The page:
Hmm! We could examine the Env field used to start the subprocess and only touch the variables that get passed through, but I would bet that a significant fraction of subprocesses pass the environment through unaltered.

Another alternative might be to whitelist a set of “known volatile” environment variables (PIDs and such) and key the cache on everything else if a subprocess is started.

@cuonglm

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@cuonglm cuonglm commented Jun 11, 2019

As noted in #32107 (comment):

The test's dependency on GO111MODULE comes from the combination of being in the standard library (and hence not having any module dependencies), plus executing cmd/go as a subprocess (which adds the dependency on module-mode behavior).
Instead of hard-coding GO111MODULE in particular, I think we should make internal/testenv.GoToolPath touch all of the environment variables listed in cmd/go/internal/cfg.knownEnv. That makes the connection between the variables and the test results more explicit and much more robust: tests that execute the go command are potentially sensitive to all of the variables that the go command reads.

Would you mind describing more details here?

What do you mean "internal/testenv.GoToolPathtouch all of the environment variables listed incmd/go/internal/cfg.knownEnv`"?

AFAIK, GoToolPath only returns the path to go binary.

@bcmills

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@bcmills bcmills commented Jul 1, 2019

What do you mean "internal/testenv.GoToolPath touch all of the environment variables listed in cmd/go/internal/cfg.knownEnv"?

I mean that we can iterate over the variables listed in cfg.knownEnv and call os.Getenv for each of them. That will trigger the usual environment-variable testing hooks to record that the test potentially depends on those variables.

@cuonglm

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@cuonglm cuonglm commented Jul 2, 2019

What do you mean "internal/testenv.GoToolPath touch all of the environment variables listed in cmd/go/internal/cfg.knownEnv"?

I mean that we can iterate over the variables listed in cfg.knownEnv and call os.Getenv for each of them. That will trigger the usual environment-variable testing hooks to record that the test potentially depends on those variables.

@bcmills would you mind pointing out which part of code does that thing. It's not clear to me that how can os.Getenv trigger it.

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@bcmills bcmills commented Jul 2, 2019

@cuonglm, see

testlog.Getenv(key)

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@cuonglm cuonglm commented Jul 3, 2019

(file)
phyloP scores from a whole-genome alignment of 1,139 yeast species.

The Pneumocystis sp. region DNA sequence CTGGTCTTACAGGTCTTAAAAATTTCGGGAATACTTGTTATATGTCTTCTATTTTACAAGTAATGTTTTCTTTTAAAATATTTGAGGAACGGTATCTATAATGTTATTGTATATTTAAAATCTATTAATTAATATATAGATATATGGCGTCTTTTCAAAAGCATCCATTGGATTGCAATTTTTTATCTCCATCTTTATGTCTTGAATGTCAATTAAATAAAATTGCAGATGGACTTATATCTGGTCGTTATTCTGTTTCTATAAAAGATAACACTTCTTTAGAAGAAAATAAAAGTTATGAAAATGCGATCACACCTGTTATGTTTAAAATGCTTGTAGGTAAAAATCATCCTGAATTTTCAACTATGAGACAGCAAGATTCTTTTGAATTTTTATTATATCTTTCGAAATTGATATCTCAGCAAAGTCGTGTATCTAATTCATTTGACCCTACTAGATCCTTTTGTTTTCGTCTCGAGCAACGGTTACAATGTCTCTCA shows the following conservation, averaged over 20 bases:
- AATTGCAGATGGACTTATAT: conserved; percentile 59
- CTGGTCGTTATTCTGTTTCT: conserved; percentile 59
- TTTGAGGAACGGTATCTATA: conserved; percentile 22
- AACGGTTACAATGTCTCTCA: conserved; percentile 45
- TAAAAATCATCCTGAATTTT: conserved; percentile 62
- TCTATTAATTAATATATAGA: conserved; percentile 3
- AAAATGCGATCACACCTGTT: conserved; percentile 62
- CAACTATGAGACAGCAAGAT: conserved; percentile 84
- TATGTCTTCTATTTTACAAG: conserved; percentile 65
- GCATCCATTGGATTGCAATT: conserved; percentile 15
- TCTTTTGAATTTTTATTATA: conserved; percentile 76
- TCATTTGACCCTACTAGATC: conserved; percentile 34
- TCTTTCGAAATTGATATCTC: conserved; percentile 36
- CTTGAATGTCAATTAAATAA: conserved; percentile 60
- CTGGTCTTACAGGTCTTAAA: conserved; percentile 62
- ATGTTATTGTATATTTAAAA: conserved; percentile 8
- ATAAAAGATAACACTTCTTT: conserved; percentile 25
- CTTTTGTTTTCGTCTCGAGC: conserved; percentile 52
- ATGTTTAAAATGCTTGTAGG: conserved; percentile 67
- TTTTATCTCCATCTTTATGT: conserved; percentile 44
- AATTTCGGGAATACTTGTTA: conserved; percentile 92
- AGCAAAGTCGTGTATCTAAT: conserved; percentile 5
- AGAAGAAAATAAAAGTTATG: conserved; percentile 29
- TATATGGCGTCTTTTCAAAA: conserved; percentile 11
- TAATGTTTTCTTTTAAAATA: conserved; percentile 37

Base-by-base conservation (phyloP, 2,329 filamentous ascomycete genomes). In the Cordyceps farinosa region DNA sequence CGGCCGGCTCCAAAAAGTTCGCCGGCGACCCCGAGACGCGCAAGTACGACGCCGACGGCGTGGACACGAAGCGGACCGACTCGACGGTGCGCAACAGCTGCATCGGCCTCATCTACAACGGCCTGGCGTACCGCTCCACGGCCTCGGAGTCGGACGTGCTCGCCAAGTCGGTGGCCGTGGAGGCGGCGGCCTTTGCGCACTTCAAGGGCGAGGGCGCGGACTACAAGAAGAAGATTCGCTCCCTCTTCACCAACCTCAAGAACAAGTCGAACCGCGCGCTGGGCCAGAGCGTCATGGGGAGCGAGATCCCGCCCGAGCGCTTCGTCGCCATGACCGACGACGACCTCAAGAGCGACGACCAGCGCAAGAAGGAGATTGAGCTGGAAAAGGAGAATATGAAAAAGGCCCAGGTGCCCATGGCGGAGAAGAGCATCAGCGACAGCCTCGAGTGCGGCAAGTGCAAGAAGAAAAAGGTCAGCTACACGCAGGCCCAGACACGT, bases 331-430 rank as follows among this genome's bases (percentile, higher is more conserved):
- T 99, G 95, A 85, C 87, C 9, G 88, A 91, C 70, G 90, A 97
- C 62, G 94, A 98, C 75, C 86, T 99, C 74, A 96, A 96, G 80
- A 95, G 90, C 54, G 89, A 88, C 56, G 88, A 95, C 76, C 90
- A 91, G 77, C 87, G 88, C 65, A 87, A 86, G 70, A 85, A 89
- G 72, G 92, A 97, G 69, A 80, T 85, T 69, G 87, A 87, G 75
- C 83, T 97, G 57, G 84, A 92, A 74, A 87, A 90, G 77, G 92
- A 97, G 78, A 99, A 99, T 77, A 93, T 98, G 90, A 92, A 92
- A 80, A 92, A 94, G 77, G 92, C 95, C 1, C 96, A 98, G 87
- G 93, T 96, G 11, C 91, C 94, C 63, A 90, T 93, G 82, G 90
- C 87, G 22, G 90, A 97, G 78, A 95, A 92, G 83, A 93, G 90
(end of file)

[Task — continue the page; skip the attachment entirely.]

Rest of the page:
@bcmills I modified testenv.GoToolPath:

// GoToolPath reports the path to the Go tool.
// It is a convenience wrapper around GoTool.
// If the tool is unavailable GoToolPath calls t.Skip.
// If the tool should be available and isn't, GoToolPath calls t.Fatal.
func GoToolPath(t testing.TB) string {
	MustHaveGoBuild(t)
	path, err := GoTool()
	if err != nil {
		t.Fatal(err)
	}
	for _, envVar := range strings.Split(knownEnv, "\n") {
		testlog.Getenv(strings.TrimPrefix(envVar, "\t"))
	}
	return path
}

then running the test, no output at all. What did I missed?

@andybons andybons modified the milestones: Go1.13, Go1.14 Jul 8, 2019
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@bcmills bcmills commented Jul 11, 2019

@cuonglm, it shouldn't produce any extra output — just extra metadata in the cache, so that if you change one or more of those variables to a new combination and re-run the go test command it won't be cached.

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@cuonglm cuonglm commented Jul 12, 2019

@bcmills Thanks, the test is not cached now when I change GO111MODULE value. I updated the CL with newest change.

@cuonglm cuonglm changed the title cmd/go: add GO111MODULE to the test cache key hash cmd/go: add known variables to go command to the test cache key hash Jul 12, 2019
@gopherbot gopherbot closed this in 4b36588 Jul 15, 2019
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@cuonglm cuonglm commented Jul 16, 2019

@bcmills @jayconrod should we add a note in changelog for this go test behavior?

@bcmills

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@bcmills bcmills commented Jul 16, 2019

Since it only affects the tests of the standard library, I don't think it needs a release note. (It's a nice improvement for folks working on the Go toolchain, but I don't think most users will notice — users don't often run tests that depend on internal/testenv.)

That said, we probably do need more documentation in the community on the general topic of “how to get your tests to play well with caching”.